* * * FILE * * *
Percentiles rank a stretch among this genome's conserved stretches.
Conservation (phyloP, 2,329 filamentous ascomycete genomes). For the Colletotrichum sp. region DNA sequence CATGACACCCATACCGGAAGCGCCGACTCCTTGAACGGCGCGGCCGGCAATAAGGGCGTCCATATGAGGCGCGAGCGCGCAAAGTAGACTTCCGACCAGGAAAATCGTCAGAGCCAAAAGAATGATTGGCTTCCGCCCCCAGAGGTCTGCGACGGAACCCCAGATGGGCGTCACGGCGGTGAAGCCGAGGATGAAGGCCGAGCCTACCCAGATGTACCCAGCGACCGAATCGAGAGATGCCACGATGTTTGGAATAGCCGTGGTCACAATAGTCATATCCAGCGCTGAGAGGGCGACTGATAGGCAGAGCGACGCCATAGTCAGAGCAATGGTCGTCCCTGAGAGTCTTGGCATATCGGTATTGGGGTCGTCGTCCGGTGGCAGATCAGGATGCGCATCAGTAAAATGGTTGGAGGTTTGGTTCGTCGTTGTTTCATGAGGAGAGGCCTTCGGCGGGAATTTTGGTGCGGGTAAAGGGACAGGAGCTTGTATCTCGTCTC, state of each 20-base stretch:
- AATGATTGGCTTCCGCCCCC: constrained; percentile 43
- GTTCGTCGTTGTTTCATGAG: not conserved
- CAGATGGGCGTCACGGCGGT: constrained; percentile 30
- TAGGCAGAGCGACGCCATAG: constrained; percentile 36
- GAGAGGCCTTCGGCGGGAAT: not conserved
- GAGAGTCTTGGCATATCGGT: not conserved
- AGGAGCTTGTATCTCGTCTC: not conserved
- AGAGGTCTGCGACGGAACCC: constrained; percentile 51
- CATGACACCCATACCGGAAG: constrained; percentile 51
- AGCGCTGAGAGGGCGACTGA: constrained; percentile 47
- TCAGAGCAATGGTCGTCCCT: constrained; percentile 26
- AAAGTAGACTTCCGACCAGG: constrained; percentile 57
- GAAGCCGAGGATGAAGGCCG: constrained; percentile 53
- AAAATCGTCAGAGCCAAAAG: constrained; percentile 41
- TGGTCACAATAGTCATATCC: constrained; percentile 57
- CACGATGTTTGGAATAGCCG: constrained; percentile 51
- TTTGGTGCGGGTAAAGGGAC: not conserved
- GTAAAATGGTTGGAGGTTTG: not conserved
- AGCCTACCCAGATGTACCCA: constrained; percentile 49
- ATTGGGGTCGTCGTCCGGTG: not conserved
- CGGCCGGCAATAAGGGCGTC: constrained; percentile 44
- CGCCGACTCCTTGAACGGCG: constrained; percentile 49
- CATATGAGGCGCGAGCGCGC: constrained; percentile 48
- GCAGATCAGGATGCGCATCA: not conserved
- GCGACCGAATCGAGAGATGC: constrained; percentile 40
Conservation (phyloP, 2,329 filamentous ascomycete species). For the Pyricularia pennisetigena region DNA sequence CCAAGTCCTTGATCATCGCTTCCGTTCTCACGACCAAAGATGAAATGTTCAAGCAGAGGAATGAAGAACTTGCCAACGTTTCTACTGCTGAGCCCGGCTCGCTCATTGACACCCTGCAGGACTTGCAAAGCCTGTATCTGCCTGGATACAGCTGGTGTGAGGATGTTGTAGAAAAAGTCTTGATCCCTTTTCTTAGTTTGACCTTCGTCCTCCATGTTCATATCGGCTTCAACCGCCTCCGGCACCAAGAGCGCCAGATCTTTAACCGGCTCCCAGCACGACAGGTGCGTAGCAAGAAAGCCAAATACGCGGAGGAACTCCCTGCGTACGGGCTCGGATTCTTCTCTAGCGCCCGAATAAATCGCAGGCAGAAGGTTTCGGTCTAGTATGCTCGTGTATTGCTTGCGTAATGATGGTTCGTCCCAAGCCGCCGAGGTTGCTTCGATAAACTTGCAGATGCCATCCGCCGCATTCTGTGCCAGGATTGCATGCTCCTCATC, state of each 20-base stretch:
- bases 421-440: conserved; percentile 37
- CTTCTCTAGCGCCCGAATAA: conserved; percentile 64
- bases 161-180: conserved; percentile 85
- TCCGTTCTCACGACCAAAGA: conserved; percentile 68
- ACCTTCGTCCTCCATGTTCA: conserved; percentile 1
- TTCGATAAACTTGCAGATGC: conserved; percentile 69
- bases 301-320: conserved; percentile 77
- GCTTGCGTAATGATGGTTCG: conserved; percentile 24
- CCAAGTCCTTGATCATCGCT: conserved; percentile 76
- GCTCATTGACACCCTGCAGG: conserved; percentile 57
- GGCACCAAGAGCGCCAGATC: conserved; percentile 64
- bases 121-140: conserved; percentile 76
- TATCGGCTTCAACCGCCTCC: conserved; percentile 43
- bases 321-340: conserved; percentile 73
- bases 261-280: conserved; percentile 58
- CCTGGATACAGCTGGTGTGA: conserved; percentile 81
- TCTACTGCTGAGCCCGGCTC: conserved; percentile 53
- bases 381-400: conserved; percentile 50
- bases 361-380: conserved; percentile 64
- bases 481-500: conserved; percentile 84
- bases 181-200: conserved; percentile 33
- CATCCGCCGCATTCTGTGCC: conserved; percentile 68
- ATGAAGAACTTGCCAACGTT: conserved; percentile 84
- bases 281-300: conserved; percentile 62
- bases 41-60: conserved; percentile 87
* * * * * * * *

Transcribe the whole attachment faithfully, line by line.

Percentiles rank a stretch among this genome's conserved stretches.
Conservation (phyloP, 2,329 filamentous ascomycete genomes). For the Colletotrichum sp. region DNA sequence CATGACACCCATACCGGAAGCGCCGACTCCTTGAACGGCGCGGCCGGCAATAAGGGCGTCCATATGAGGCGCGAGCGCGCAAAGTAGACTTCCGACCAGGAAAATCGTCAGAGCCAAAAGAATGATTGGCTTCCGCCCCCAGAGGTCTGCGACGGAACCCCAGATGGGCGTCACGGCGGTGAAGCCGAGGATGAAGGCCGAGCCTACCCAGATGTACCCAGCGACCGAATCGAGAGATGCCACGATGTTTGGAATAGCCGTGGTCACAATAGTCATATCCAGCGCTGAGAGGGCGACTGATAGGCAGAGCGACGCCATAGTCAGAGCAATGGTCGTCCCTGAGAGTCTTGGCATATCGGTATTGGGGTCGTCGTCCGGTGGCAGATCAGGATGCGCATCAGTAAAATGGTTGGAGGTTTGGTTCGTCGTTGTTTCATGAGGAGAGGCCTTCGGCGGGAATTTTGGTGCGGGTAAAGGGACAGGAGCTTGTATCTCGTCTC, state of each 20-base stretch:
- AATGATTGGCTTCCGCCCCC: constrained; percentile 43
- GTTCGTCGTTGTTTCATGAG: not conserved
- CAGATGGGCGTCACGGCGGT: constrained; percentile 30
- TAGGCAGAGCGACGCCATAG: constrained; percentile 36
- GAGAGGCCTTCGGCGGGAAT: not conserved
- GAGAGTCTTGGCATATCGGT: not conserved
- AGGAGCTTGTATCTCGTCTC: not conserved
- AGAGGTCTGCGACGGAACCC: constrained; percentile 51
- CATGACACCCATACCGGAAG: constrained; percentile 51
- AGCGCTGAGAGGGCGACTGA: constrained; percentile 47
- TCAGAGCAATGGTCGTCCCT: constrained; percentile 26
- AAAGTAGACTTCCGACCAGG: constrained; percentile 57
- GAAGCCGAGGATGAAGGCCG: constrained; percentile 53
- AAAATCGTCAGAGCCAAAAG: constrained; percentile 41
- TGGTCACAATAGTCATATCC: constrained; percentile 57
- CACGATGTTTGGAATAGCCG: constrained; percentile 51
- TTTGGTGCGGGTAAAGGGAC: not conserved
- GTAAAATGGTTGGAGGTTTG: not conserved
- AGCCTACCCAGATGTACCCA: constrained; percentile 49
- ATTGGGGTCGTCGTCCGGTG: not conserved
- CGGCCGGCAATAAGGGCGTC: constrained; percentile 44
- CGCCGACTCCTTGAACGGCG: constrained; percentile 49
- CATATGAGGCGCGAGCGCGC: constrained; percentile 48
- GCAGATCAGGATGCGCATCA: not conserved
- GCGACCGAATCGAGAGATGC: constrained; percentile 40
Conservation (phyloP, 2,329 filamentous ascomycete species). For the Pyricularia pennisetigena region DNA sequence CCAAGTCCTTGATCATCGCTTCCGTTCTCACGACCAAAGATGAAATGTTCAAGCAGAGGAATGAAGAACTTGCCAACGTTTCTACTGCTGAGCCCGGCTCGCTCATTGACACCCTGCAGGACTTGCAAAGCCTGTATCTGCCTGGATACAGCTGGTGTGAGGATGTTGTAGAAAAAGTCTTGATCCCTTTTCTTAGTTTGACCTTCGTCCTCCATGTTCATATCGGCTTCAACCGCCTCCGGCACCAAGAGCGCCAGATCTTTAACCGGCTCCCAGCACGACAGGTGCGTAGCAAGAAAGCCAAATACGCGGAGGAACTCCCTGCGTACGGGCTCGGATTCTTCTCTAGCGCCCGAATAAATCGCAGGCAGAAGGTTTCGGTCTAGTATGCTCGTGTATTGCTTGCGTAATGATGGTTCGTCCCAAGCCGCCGAGGTTGCTTCGATAAACTTGCAGATGCCATCCGCCGCATTCTGTGCCAGGATTGCATGCTCCTCATC, state of each 20-base stretch:
- bases 421-440: conserved; percentile 37
- CTTCTCTAGCGCCCGAATAA: conserved; percentile 64
- bases 161-180: conserved; percentile 85
- TCCGTTCTCACGACCAAAGA: conserved; percentile 68
- ACCTTCGTCCTCCATGTTCA: conserved; percentile 1
- TTCGATAAACTTGCAGATGC: conserved; percentile 69
- bases 301-320: conserved; percentile 77
- GCTTGCGTAATGATGGTTCG: conserved; percentile 24
- CCAAGTCCTTGATCATCGCT: conserved; percentile 76
- GCTCATTGACACCCTGCAGG: conserved; percentile 57
- GGCACCAAGAGCGCCAGATC: conserved; percentile 64
- bases 121-140: conserved; percentile 76
- TATCGGCTTCAACCGCCTCC: conserved; percentile 43
- bases 321-340: conserved; percentile 73
- bases 261-280: conserved; percentile 58
- CCTGGATACAGCTGGTGTGA: conserved; percentile 81
- TCTACTGCTGAGCCCGGCTC: conserved; percentile 53
- bases 381-400: conserved; percentile 50
- bases 361-380: conserved; percentile 64
- bases 481-500: conserved; percentile 84
- bases 181-200: conserved; percentile 33
- CATCCGCCGCATTCTGTGCC: conserved; percentile 68
- ATGAAGAACTTGCCAACGTT: conserved; percentile 84
- bases 281-300: conserved; percentile 62
- bases 41-60: conserved; percentile 87